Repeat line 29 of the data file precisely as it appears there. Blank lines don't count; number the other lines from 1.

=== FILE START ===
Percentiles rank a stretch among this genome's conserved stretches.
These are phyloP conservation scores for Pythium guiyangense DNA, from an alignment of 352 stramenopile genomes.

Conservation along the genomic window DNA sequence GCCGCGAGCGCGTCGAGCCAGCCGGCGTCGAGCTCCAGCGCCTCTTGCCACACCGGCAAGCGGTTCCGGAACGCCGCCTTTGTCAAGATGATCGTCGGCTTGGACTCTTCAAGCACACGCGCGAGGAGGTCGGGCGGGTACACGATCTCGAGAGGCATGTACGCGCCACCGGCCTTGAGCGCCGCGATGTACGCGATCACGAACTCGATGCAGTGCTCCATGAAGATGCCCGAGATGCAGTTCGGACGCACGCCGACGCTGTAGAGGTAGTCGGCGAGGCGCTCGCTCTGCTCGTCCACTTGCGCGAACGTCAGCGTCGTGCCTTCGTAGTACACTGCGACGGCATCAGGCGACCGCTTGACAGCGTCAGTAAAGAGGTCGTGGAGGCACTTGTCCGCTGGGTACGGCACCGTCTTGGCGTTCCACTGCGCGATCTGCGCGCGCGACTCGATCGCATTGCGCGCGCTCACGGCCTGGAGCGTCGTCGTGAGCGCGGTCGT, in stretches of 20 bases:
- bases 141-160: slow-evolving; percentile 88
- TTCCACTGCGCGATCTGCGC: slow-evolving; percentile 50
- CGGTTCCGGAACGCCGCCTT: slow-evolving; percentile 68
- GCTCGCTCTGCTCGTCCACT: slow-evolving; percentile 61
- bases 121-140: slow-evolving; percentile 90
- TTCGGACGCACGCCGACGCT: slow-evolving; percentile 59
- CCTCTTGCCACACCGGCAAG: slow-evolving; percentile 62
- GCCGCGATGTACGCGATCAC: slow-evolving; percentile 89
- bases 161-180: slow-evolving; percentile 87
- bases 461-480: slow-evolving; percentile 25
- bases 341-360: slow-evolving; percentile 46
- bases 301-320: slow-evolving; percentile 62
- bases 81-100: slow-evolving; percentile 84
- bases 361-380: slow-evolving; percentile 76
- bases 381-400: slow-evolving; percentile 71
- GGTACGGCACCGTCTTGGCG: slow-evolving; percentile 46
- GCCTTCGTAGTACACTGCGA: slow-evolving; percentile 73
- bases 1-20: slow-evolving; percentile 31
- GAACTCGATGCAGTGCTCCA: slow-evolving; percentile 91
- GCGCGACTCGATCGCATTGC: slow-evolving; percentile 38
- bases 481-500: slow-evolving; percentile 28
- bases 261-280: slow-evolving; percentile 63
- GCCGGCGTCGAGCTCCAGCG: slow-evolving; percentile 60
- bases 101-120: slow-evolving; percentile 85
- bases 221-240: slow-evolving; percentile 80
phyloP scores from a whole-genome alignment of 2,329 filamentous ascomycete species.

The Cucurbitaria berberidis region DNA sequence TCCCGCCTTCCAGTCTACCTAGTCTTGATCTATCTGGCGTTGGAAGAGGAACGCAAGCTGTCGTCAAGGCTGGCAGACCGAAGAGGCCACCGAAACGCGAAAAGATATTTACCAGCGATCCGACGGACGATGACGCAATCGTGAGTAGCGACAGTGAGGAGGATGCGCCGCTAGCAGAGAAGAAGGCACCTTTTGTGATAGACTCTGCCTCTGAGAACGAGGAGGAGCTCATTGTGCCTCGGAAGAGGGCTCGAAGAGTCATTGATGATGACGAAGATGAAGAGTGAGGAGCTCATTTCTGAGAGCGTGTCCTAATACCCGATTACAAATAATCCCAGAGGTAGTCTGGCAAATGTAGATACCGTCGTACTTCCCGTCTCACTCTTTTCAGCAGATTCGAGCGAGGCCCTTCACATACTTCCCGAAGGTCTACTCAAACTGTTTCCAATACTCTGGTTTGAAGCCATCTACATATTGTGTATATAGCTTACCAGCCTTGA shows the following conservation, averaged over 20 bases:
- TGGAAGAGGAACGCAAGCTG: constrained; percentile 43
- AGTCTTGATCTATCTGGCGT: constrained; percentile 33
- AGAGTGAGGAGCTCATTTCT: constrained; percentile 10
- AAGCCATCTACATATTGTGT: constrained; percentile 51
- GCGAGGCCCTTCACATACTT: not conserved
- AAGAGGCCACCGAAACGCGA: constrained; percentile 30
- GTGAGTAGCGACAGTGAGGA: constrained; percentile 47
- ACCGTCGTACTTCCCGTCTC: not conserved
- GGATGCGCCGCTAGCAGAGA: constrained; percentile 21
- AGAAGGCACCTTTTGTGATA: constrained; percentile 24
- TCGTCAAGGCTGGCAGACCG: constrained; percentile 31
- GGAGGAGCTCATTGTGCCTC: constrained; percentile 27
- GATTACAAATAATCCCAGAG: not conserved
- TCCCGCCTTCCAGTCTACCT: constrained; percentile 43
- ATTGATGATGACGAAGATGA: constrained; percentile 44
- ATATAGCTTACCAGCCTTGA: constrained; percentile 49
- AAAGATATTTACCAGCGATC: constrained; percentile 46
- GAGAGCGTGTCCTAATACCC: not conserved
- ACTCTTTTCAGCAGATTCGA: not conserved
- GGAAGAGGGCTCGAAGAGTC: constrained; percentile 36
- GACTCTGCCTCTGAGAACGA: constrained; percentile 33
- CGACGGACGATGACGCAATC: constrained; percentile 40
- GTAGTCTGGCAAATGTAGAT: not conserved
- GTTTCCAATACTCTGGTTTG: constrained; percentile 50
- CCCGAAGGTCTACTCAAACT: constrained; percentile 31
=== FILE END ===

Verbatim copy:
phyloP scores from a whole-genome alignment of 2,329 filamentous ascomycete species.